2/21/21 Beloved Community by Lisa Scott Ptacek and Andrea Bumpurs

Welcome to the beloved community of Olympia Brown Unitarian Universalist Church. We embrace this faith, a faith that challenges us to ever do better, to recognize the silenced voices among us, to lead with the creative and redemptive power of love. It is a faith that calls us to imagine a more fair and just world, and encourages us to join together with people of all faiths, to make real, this vision of a world united by love and respect.

We are grateful for this beautiful little church of ours, and for this loving community that comes together each week to share in worship and friendship.


Call to Worship A Place of Belonging and Caring, By Kimberlee Anne Tomczak Carlson
It is not by chance that you arrived here today.
You have been looking for something larger than yourself.
Inside of you there is a yearning, a calling, a hope for more,
A desire for a place of belonging and caring.
Through your struggles, someone nurtured you into being,
Instilling a belief in a shared purpose, a common yet precious resource
That belongs to all of us when we share.
And so, you began seeking a beloved community:
A people that does not put fences around love.
A community that holds its arms open to possibilities of love.
A heart-home to nourish your soul and share your gifts.
Welcome home; welcome to worship.


Prelude In the Bleak Midwinter, Anna Kojovic-Frodl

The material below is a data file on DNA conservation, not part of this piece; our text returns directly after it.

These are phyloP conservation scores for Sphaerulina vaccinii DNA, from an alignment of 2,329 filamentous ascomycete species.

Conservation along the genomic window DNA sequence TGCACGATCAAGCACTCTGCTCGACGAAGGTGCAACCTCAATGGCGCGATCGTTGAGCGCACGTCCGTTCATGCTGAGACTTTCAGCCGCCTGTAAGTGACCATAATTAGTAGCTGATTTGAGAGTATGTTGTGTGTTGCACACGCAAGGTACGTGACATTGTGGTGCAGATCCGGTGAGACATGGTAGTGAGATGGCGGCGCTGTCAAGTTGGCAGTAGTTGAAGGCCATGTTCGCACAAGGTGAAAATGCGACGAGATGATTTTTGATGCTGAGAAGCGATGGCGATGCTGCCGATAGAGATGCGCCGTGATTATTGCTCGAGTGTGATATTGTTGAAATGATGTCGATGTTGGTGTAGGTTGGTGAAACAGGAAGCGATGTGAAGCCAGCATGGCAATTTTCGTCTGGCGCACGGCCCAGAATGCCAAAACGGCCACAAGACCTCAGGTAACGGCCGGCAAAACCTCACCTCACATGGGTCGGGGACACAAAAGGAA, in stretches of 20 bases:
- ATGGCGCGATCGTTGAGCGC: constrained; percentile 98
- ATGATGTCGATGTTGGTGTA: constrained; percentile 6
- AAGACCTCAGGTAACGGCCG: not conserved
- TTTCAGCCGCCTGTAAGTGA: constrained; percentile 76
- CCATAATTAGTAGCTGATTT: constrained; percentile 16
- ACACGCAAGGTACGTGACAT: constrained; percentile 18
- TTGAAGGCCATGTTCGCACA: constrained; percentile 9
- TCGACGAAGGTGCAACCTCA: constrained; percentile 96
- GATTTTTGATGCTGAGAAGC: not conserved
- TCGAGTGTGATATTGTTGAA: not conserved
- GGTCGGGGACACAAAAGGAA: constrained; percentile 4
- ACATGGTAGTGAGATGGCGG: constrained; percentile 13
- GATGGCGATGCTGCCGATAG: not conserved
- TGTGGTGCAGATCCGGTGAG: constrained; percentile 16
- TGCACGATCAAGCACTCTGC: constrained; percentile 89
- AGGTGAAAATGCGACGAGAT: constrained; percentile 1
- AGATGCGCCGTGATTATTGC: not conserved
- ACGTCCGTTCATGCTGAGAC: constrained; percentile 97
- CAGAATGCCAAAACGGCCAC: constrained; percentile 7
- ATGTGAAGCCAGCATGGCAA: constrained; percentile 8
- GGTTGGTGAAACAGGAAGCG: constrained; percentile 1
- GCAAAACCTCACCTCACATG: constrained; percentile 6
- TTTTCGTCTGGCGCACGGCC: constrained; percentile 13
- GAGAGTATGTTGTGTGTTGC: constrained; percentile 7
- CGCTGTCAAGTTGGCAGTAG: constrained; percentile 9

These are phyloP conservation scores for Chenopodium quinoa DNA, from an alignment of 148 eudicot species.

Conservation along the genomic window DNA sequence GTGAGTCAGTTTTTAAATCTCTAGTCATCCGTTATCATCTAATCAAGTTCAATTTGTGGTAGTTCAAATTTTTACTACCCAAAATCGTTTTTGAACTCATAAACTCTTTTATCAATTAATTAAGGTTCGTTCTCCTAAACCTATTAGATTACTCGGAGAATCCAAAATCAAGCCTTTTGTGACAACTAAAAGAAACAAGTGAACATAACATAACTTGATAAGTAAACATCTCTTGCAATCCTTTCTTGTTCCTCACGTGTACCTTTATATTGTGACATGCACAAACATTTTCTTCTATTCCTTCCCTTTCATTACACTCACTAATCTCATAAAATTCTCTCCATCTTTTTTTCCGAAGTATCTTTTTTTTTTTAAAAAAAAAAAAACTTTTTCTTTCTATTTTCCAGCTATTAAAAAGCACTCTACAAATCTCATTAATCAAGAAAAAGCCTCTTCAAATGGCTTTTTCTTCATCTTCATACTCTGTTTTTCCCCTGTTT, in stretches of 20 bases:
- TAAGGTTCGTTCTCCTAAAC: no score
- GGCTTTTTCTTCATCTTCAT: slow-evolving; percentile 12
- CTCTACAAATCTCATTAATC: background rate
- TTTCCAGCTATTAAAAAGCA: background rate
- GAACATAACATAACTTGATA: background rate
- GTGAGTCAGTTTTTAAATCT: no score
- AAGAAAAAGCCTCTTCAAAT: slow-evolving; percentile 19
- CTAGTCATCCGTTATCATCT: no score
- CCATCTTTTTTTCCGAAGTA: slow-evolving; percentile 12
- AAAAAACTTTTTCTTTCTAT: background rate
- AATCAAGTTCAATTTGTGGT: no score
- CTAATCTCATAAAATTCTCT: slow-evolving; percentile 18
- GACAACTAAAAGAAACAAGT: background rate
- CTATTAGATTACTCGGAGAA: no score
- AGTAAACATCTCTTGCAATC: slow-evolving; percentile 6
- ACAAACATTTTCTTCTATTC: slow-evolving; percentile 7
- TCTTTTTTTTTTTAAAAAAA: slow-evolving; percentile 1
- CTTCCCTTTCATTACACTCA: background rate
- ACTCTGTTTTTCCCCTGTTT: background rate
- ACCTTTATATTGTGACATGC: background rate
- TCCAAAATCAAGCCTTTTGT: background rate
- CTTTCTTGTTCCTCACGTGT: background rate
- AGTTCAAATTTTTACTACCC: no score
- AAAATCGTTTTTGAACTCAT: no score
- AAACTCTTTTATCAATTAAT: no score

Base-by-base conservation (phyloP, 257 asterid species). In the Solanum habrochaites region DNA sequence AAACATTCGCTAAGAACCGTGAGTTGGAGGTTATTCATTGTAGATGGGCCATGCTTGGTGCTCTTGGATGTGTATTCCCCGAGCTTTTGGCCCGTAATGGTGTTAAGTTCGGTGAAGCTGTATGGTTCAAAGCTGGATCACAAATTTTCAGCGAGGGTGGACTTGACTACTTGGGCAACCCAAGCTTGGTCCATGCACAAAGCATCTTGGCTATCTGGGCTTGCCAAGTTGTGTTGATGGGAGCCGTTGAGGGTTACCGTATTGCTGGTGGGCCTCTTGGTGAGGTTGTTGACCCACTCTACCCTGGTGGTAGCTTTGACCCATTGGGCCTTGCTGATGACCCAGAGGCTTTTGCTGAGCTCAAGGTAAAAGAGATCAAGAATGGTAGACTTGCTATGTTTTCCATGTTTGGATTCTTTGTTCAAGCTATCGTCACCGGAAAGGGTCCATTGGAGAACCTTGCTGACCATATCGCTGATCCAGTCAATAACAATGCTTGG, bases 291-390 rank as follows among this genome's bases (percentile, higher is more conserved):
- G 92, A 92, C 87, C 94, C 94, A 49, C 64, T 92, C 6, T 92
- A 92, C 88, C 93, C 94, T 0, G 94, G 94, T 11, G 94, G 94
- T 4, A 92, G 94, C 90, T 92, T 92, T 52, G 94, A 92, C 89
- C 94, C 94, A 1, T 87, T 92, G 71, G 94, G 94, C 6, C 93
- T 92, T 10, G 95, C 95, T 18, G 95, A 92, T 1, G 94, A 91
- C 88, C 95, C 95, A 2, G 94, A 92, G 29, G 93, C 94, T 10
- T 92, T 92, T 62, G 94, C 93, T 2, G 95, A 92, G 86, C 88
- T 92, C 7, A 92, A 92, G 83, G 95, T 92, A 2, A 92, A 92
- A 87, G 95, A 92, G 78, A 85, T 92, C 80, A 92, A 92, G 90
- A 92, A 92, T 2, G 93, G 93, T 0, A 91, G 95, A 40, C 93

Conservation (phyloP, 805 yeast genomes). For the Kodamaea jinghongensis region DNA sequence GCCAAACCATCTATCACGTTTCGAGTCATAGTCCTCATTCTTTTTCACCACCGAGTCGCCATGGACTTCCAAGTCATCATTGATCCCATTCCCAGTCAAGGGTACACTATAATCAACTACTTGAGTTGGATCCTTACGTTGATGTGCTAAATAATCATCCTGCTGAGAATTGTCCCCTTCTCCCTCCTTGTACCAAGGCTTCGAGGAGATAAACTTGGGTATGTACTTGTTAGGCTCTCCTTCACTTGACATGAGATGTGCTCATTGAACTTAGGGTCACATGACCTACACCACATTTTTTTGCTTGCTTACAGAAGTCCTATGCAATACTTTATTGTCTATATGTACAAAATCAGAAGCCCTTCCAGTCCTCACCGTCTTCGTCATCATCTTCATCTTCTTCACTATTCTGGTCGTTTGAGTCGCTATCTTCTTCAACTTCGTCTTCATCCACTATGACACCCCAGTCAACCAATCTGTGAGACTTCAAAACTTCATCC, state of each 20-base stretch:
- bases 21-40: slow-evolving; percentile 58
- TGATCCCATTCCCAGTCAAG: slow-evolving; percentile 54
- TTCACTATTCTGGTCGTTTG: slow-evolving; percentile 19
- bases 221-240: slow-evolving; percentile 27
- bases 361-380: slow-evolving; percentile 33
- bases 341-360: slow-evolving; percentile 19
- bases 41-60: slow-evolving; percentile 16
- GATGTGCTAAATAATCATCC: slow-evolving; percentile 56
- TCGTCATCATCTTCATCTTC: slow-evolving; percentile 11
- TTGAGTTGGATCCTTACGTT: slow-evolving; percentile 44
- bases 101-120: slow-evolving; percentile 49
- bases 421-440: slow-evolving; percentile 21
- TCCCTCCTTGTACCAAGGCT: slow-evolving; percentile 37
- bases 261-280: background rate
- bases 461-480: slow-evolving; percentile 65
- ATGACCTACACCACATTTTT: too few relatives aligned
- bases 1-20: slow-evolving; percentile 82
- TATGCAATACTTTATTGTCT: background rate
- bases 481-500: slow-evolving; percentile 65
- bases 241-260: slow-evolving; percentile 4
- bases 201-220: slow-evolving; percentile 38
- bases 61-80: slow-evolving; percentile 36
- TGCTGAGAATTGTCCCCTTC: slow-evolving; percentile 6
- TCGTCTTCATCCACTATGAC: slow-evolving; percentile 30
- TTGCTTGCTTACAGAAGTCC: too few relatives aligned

Chalice Lighting words from Dawn Skjel Cooley
“We light our chalice this morning
grateful for the love we experience in this beloved community.
May the flame light the way for all who seek such abundance.”


Gesture of Friendship


Message for All Ages The Invisible Webb by Patrice Karst


Children’s Blessing


Introduction by Andrea Bumpurs
The title and theme of this service is The Beloved Community. While that term can be used to represent groups of different sizes and meanings, it usually describes a group where love and justice guide relationships between people and between people and the other creatures, living things and objects in their environments; where each person is cared about and cared for, where nothing that matters is part of a zero-sum equation. The Beloved Community is a Utopian ideal, one toward which progress is made, but complete success is never achieved.